Gates joins a prestigious group of 20 other faculty who are University professors.
“It’s without a doubt the greatest honor I’ve ever received, and I’m deeply humbled by President Bok’s generosity,” said Gates, who directs the W.E.B. Du Bois Institute for African and African-American Research.
“This is a great day for Harvard,” Alphonse Fletcher Jr. ’87, who endowed the position, wrote in an e-mail.
“I can’t think of a finer recipient of a University Professorship than Henry Louis Gates,” Fletcher said. “Working productively with three Harvard presidents, his collaboration with so many scholars, in so many fields, touching so many students and influencing the world well beyond the academy exemplifies what’s best in the leadership and scholarship of a modern university.”
At Fletcher’s request, Harvard removed the suffix “Jr.” a few years ago in order to honor Fletcher’s father, who along with his mother, sent their three sons to the University.
Gates serves as chairman of the selection committee of the Alphonse Fletcher Sr. Fellowship Program, which is administratively supported by the Du Bois Institute.
Cornel R. West ’74, who left Harvard for Princeton University after a much publicized squabble with former University President Lawrence H. Summers, was the previous occupant of the Fletcher chair.
“It makes it even more special that my dear friend Cornel West was the first incumbent of this professorship,” said Gates, who has been honored with a National Humanities Medal and a MacArthur Fellowship.
Last week, Af-Am Chair Evelynn Brooks Higginbotham informed the departmental faculty that West will not be returning to Harvard, a long-discussed rumor.
“He’s decided to stay because of the big initiative in Af-Am studies there,” said Gates, referring to Princeton’s recent decision to establish a Center for African American Studies.
Until his newest appointment, Gates was the Du Bois professor of the humanities. The former chair of the Af-Am department is widely considered to be one of the top scholars in his field.
“[Gates] has taken a field of study that, years ago, was floundering at Harvard and transformed it into the leading department of its kind in this country,” Bok said in a press release yesterday. “He has been one of the world’s intellectual leaders, if not the intellectual leader, in shaping the entire field of African-American studies over the last quarter century,”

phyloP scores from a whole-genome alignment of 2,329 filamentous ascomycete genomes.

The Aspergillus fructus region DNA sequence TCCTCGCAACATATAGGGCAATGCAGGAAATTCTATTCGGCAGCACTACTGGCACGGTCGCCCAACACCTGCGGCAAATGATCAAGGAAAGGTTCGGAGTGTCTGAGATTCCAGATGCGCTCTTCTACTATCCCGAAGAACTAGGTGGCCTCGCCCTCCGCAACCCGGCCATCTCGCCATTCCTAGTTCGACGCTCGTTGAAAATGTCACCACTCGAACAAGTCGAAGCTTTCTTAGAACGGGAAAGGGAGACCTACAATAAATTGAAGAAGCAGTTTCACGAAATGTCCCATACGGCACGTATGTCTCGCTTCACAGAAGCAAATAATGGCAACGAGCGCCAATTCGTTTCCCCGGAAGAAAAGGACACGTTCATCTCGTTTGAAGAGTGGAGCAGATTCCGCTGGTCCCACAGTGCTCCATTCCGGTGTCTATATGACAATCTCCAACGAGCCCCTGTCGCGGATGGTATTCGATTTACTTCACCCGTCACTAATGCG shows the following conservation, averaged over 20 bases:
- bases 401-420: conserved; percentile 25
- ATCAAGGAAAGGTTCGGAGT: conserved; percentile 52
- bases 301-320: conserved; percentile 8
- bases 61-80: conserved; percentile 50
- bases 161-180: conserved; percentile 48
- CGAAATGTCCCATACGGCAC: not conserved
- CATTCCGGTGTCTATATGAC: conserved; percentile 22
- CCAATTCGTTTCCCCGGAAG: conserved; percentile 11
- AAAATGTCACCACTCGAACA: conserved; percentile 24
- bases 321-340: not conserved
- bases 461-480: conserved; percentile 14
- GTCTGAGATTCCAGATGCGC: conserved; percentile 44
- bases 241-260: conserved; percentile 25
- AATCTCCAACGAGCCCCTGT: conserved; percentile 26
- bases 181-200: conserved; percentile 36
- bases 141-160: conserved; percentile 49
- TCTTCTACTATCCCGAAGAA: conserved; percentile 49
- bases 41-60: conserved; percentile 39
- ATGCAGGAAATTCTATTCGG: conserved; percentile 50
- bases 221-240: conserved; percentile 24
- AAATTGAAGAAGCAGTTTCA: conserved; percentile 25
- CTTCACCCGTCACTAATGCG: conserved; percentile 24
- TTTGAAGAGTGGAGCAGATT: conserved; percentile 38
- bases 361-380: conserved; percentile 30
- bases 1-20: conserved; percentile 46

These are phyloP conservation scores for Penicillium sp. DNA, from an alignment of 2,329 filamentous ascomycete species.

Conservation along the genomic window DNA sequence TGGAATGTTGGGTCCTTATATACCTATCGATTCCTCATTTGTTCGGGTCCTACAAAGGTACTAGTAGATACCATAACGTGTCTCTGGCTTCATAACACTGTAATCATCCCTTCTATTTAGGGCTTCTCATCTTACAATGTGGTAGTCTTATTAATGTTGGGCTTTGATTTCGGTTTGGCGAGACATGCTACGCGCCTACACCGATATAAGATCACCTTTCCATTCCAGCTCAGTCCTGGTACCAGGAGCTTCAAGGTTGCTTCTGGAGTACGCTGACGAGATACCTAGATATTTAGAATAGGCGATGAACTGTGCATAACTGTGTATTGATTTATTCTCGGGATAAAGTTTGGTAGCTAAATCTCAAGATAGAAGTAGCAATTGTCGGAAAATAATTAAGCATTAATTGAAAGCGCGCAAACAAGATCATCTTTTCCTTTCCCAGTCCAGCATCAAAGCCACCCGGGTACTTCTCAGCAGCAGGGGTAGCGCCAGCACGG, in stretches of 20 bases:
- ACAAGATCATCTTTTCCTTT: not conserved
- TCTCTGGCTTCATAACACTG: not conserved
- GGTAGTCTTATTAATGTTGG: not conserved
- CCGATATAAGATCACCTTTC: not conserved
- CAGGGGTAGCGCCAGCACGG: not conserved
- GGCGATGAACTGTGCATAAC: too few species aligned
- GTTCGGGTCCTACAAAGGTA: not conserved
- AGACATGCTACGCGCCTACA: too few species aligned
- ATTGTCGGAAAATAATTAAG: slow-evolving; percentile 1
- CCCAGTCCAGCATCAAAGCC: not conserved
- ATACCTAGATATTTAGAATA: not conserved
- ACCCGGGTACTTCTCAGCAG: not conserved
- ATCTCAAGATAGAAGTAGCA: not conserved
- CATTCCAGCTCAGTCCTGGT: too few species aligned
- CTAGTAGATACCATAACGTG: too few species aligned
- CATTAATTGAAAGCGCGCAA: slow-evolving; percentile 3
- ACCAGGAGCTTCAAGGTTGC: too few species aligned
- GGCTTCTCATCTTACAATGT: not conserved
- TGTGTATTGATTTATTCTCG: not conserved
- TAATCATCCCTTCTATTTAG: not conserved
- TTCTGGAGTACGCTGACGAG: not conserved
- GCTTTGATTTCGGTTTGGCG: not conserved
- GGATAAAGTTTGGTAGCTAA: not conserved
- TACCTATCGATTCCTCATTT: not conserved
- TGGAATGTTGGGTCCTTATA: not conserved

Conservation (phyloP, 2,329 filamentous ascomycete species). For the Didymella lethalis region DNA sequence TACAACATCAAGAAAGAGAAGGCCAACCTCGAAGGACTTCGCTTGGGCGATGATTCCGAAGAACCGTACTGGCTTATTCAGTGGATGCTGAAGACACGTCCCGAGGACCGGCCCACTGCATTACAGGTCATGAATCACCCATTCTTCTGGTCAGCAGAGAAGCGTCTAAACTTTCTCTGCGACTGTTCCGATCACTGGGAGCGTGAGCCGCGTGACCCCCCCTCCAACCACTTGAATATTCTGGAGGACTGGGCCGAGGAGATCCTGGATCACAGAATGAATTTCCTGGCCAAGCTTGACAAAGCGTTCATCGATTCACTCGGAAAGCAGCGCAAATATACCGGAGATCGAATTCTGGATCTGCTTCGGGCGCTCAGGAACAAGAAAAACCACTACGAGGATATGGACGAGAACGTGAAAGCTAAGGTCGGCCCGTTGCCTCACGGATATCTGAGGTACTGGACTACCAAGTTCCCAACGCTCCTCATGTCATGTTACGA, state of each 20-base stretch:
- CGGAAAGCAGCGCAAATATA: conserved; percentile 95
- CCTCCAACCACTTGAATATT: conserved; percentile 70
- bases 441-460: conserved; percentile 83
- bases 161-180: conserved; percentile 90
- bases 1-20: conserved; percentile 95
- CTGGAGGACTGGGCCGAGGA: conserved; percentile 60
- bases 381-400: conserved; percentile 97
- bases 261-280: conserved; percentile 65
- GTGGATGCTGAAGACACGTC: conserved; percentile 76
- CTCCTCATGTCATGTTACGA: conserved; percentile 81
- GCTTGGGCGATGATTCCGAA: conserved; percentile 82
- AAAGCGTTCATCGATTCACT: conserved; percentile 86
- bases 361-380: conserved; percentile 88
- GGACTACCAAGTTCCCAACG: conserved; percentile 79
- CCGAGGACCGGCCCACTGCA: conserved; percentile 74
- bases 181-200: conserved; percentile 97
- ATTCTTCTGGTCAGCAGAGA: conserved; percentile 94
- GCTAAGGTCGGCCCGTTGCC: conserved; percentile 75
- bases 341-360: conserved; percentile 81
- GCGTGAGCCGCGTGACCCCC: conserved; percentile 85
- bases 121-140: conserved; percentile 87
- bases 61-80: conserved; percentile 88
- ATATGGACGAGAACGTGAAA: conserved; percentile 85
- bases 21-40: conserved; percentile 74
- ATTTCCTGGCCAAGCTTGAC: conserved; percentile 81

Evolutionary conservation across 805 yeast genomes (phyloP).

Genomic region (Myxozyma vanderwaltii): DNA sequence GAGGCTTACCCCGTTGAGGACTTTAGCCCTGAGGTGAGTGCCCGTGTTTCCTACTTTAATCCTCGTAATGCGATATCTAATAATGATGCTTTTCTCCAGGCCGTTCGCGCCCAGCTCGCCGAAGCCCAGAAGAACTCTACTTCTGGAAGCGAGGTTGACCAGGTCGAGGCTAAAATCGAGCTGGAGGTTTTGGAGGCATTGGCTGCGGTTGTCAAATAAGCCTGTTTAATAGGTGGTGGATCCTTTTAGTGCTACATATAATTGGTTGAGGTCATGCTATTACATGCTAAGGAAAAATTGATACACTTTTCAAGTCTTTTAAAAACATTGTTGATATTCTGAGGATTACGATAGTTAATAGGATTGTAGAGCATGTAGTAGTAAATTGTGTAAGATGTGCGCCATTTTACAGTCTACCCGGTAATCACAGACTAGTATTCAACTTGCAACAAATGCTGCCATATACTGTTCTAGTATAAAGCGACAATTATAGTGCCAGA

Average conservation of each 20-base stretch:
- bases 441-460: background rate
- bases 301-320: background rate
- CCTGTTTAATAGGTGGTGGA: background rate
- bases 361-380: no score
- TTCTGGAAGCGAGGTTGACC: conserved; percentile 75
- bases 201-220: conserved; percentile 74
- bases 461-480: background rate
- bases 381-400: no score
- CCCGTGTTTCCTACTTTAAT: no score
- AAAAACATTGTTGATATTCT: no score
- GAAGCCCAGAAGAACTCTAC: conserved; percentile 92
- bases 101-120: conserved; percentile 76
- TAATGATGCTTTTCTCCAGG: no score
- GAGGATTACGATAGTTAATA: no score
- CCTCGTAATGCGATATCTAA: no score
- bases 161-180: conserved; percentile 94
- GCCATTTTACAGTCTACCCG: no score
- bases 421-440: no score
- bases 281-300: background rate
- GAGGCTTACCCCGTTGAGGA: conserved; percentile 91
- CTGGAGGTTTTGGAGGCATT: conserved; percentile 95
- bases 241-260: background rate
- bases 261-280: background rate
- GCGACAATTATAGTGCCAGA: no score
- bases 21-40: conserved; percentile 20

Hired from Duke University in 1991, Gates has often called Harvard home to the “greatest center for African and African American studies”—a reference that he made possible with the recruitment of a slew of “Dream Team” professors. Even with the departures of members of that coterie, including West, Lawrence Bobo, and Gwendolyn Du Bois Shaw, Gates helped the department weather the exoduses and continued adding to the faculty ranks. Af-Am’s new chair, Higginbotham, leads a department boosted by the arrival of several new professors and an added focus on African Studies.
Even in the wake of seven major surgeries since 2000, Gates is hard at work. Last year he appeared onscreen in crutches for “African American Lives,” a four-hour PBS documentary in which he and other famous African Americans uncovered their ancestral roots,
“By mid-November, I should get my leg back,” said Gates, who trudges around the Square with crutches and a metal frame on his leg, for which he wears specially tailored wide leg pants.
These days, he also travels with a camera crew which is filming a PBS sequel to “African American Lives.” In “Oprah’s Roots,” Gates will teach audiences how to trace their own family trees as he traces Oprah Winfrey’s family background. The companion book, “Finding Oprah’s Roots: Building an African-American Family Tree,” will be available in February.
“I feel that what makes Gates so special is his ability to collaborate with the best and the brightest from Wole Soyinka, to Lawrence Summers, to Oprah, to Cornel West, from literature, to management, to history, to genetics,” Fletcher wrote.
—Staff writer Lulu Zhou can be reached at email@example.com.